Welcome to The Hot Dish, a behind-the-scenes look at the creation of the dishes of the moment. For a special meat week edition, Eater contributor Melody Fury breaks down Qui's dinuguan.
[Photos: Melody Fury/EATX]
"Dinuguan is a traditional Filipino dish that my grandmother made a lot," explains chef Paul Qui, "it's peasant food." Fresh pork blood provides body and complexity to this meaty and savory stew. As with many Filipino dishes, the goal here is to achieve a distinct balance between earthy, sour, and spicy flavors. Over his flagship restaurant's first year, the chef has increasingly incorporated Filipino cuisine into the menu, and the dinuguan has generated a great deal of buzz from critics and diners alike.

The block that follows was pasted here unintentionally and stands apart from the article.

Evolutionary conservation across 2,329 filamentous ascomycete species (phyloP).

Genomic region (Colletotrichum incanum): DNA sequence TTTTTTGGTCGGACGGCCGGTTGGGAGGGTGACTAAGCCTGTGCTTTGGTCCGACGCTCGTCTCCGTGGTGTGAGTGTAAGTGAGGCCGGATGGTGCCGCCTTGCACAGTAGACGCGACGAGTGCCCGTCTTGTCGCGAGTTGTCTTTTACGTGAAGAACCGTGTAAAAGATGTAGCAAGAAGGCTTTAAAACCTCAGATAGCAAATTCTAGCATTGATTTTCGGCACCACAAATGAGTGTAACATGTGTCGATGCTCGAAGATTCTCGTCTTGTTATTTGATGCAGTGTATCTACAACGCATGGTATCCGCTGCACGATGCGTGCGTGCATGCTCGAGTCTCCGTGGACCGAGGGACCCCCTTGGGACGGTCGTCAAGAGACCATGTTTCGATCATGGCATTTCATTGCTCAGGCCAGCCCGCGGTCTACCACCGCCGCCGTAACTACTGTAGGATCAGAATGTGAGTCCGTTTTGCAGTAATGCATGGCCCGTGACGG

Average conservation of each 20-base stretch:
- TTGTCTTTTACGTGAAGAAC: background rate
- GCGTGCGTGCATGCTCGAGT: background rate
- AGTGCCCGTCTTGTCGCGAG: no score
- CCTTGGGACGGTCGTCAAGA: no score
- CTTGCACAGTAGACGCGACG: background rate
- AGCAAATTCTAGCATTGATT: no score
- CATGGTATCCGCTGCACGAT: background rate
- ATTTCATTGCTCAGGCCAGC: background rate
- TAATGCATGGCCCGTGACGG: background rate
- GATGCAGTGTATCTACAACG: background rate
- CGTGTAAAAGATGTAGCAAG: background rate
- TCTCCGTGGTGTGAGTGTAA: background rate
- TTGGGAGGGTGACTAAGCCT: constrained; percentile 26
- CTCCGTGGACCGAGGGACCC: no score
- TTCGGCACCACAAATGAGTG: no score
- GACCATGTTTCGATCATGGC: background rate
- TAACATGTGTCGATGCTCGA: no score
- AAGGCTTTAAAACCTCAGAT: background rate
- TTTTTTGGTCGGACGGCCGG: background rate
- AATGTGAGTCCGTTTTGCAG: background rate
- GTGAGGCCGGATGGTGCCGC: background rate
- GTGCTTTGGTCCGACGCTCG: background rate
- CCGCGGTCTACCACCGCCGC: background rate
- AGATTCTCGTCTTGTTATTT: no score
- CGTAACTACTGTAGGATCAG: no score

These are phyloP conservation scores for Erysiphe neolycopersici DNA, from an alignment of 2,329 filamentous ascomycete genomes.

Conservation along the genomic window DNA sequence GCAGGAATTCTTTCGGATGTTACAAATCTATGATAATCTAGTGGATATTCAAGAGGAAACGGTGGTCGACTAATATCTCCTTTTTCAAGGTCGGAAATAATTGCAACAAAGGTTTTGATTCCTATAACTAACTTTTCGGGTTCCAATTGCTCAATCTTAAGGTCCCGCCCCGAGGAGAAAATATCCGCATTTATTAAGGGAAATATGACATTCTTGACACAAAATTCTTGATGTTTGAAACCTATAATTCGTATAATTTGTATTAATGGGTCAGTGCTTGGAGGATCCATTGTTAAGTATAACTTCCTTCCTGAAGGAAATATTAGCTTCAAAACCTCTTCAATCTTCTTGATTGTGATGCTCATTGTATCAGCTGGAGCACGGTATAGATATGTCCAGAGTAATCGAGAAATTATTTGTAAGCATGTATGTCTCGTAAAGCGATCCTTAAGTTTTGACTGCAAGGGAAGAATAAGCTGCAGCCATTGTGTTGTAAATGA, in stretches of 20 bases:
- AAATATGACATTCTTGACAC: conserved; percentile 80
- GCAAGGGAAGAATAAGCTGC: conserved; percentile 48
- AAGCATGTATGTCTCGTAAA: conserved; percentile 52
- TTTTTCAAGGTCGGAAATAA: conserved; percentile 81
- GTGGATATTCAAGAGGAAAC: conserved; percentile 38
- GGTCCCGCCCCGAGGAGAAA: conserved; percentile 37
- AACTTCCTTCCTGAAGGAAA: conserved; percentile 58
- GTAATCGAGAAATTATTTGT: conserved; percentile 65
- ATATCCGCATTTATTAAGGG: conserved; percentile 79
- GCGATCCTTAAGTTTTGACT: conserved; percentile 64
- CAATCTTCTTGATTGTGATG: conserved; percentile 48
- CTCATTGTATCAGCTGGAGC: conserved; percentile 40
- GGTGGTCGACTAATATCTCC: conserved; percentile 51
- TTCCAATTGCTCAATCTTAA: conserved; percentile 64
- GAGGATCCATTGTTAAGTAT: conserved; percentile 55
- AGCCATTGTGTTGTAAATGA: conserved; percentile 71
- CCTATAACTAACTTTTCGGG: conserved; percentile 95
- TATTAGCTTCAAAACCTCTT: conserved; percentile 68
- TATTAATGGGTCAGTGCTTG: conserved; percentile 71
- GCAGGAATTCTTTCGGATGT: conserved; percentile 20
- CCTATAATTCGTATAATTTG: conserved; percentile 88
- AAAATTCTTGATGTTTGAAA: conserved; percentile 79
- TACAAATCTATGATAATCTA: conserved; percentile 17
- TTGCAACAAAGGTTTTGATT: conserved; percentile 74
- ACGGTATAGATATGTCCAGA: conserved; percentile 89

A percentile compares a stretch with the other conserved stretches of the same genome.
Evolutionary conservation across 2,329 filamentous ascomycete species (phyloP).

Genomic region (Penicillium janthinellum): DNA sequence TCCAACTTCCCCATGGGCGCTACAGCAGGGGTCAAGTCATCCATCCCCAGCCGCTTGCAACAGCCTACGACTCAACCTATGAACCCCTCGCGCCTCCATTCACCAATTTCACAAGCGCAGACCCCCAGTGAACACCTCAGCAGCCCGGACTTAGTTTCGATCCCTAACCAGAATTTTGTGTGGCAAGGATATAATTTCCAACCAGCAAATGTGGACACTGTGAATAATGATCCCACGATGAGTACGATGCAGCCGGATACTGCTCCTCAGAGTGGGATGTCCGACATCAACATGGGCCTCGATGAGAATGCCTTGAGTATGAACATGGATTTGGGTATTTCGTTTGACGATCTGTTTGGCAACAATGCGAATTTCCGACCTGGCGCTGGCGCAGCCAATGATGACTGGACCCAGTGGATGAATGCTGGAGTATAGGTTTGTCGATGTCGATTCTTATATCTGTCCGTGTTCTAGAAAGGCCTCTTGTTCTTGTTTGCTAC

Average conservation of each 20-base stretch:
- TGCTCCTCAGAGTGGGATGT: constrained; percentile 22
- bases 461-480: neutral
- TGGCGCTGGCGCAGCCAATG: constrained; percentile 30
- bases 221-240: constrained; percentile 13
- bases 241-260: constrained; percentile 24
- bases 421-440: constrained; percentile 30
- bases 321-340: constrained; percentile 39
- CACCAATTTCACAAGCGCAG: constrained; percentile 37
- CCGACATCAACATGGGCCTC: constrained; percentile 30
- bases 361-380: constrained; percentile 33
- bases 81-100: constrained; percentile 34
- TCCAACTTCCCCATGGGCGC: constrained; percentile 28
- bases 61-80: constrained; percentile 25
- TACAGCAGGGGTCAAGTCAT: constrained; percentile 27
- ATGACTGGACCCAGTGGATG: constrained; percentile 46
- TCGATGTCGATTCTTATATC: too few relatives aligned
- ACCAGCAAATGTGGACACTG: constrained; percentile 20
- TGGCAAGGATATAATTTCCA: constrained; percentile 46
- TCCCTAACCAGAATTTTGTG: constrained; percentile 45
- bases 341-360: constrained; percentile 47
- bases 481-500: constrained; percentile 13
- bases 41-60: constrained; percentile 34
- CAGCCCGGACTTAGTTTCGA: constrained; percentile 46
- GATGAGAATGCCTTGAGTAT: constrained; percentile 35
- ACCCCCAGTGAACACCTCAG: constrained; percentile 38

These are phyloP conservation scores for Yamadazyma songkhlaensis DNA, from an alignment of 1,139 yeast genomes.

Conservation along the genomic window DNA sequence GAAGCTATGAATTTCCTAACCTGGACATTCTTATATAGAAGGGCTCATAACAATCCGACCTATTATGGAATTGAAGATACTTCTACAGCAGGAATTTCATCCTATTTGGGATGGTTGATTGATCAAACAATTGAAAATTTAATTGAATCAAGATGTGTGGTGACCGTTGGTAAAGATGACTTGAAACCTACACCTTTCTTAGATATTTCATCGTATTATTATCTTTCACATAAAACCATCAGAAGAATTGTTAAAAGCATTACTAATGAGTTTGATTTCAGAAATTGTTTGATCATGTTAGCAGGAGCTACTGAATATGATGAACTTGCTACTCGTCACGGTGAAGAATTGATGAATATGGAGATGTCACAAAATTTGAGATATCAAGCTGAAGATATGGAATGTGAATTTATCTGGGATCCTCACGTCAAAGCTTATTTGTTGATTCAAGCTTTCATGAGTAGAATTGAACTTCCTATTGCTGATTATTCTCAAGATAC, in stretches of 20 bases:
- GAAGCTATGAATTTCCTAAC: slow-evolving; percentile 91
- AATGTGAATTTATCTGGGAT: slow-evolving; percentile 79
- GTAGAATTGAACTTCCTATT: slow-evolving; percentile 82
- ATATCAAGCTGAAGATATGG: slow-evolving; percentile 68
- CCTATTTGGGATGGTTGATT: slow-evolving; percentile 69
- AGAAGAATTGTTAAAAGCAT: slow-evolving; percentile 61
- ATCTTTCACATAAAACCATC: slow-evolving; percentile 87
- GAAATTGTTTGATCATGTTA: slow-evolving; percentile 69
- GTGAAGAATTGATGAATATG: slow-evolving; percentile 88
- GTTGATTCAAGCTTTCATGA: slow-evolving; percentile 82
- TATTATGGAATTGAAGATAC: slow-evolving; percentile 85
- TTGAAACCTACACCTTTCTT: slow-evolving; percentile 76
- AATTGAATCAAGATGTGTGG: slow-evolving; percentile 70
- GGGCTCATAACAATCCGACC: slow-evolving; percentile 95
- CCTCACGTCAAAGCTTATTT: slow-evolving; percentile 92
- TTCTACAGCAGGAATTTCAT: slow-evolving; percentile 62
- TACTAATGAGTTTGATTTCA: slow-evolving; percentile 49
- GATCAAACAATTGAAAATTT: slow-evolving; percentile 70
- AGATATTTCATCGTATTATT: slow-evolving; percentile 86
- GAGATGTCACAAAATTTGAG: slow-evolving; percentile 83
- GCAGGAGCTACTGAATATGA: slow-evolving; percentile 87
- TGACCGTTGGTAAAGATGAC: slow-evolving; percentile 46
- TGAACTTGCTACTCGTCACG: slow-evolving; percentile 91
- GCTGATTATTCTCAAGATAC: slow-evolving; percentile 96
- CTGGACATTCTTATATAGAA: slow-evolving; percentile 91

Qui's interpretation of this classic comfort dish is essentially a three-step process. He begins by simmering ribs, onions, and garlic into a deeply porky stock. Next, he renders slices of fatback to sweat the peppers and onions in. Once the vegetables are thoroughly softened, he whisks in the pork blood. A bottle of coconut vinegar adds the quintessential tanginess.
To plate, he dresses a slice of seared pork shoulder (that was previously brined and cooked sous vide) with the blood sauce. A quenelle of liver mousse boosts the umami level while a sticky onion jam cuts through richness with a sweet bite. This dish has been on the menu for over 10 months and Qui indicates that it won't budge anytime soon. That said, as with all of Qui's dishes, the dinuguan evolves continuously. Watch him make the current iteration below
Watch Qui compose the dish: